An InkWell reader who wishes to remain anonymous e-mails to comment on our post on Women’s eNews’s latest list of the top 21 female “leaders” who will be marching the rest of us through the 21st century (see These Are Supposed to Women’s “Leaders”?). We at InkWell were tickled by the sheer obscurity–although distinct political correctness–of nearly all the women selected by Women’s eNews to be our feminist Fuehrerinnen. One of them, television documentarian Sharon Sopher, stakes her claim to fame on the fact that when she discovered she was HIV-positive, decided to…make a movie about herself!
“Sharon Sopher, (the filmmaker who turned the camera on herself), might be a formidable artist, but her common sense is lacking. She contacted HIV by getting an injection at a ‘health care’ facility in Africa. She did make a good film about South Africa, and worked for NBC news for years. But who in their right mind would get an injection in Africa? She complained that no U.S. doctor, while encouraging her to get vaccinated here before she left, ever told her to carry her own needle. It’s the U.S. medical establishment’s fault. While I’m sorry for her pain, AIDS is a preventable disease. She could have shown more sense.”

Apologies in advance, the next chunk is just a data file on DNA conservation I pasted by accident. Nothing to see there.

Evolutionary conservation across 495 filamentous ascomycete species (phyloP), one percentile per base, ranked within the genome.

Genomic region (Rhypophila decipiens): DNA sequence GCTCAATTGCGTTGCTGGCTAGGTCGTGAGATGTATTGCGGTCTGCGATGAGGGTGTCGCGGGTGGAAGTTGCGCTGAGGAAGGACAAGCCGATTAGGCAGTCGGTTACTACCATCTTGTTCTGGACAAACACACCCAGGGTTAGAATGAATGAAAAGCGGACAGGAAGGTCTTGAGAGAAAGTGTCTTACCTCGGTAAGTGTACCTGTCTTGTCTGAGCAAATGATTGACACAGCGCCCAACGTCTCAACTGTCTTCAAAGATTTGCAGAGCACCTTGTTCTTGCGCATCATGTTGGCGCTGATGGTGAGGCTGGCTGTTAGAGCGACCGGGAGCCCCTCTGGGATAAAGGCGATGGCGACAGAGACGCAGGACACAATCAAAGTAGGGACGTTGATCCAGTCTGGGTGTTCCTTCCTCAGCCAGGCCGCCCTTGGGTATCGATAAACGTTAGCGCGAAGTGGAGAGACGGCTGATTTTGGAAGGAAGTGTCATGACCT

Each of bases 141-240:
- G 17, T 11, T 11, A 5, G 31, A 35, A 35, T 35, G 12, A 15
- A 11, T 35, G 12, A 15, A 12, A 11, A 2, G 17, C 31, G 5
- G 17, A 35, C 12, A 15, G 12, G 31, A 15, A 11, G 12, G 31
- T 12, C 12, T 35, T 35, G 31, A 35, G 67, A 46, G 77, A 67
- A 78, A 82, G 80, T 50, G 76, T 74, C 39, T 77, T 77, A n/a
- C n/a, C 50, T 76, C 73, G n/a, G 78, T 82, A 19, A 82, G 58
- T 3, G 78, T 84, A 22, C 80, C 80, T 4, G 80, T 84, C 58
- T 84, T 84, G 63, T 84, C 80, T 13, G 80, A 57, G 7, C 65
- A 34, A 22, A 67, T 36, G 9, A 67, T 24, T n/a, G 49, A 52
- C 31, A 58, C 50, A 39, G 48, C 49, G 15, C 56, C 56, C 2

Anonymous is correct. According to an earlier Women’s eNews report, Sopher did indeed contract the HIV virus while in South Africa during the mid-1980s making a documentary about apartheid–although she claims that no physician ever told her that it’s a good idea to take along your own syringes if you plan to get medical tests in Third World countries where the public hygiene isn’t so hot. The film won an Emmy in 1996 and was nominated for an Oscar, but Sopher says that some 27 doctors misdiagnosed her condition over five years. Blaming the medical establishment sounds as though it’s part of Sopher’s new film “HIV Goddesses: Stories of Courage.”
Besides being a self-deifier, Sopher is a piece of work in other ways. Women’s eNews reports on her life in television during the early 1970s:
“She reached New York…and worked, among other things, on a CBS talk show called ‘Woman!,’ which men in the office termed the ‘Dyke Van Dick’ show.
“In 1973 Sopher was hired by NBC, where she produced the first report on vaginal self-exams, enabling her to hire the first all female news crew.”
And during the mid-1970s, Sopher was in Zimbabwe televising and lionizing the future Marxist dictator-for-life Robert Mugabe. Last week Mugabe tightened his regime’s control of the media by making it a crime to be a journalist in Zimbabwe without a government license. That’s so no one can say anything mean about him. According to News24.com, Mugabe’s new media law also”bars foreign journalists from working permanently in the southern African country.” Maybe Sopher should next turn her camera on herself and the irony of her no longer being able to report on her favorite strongman.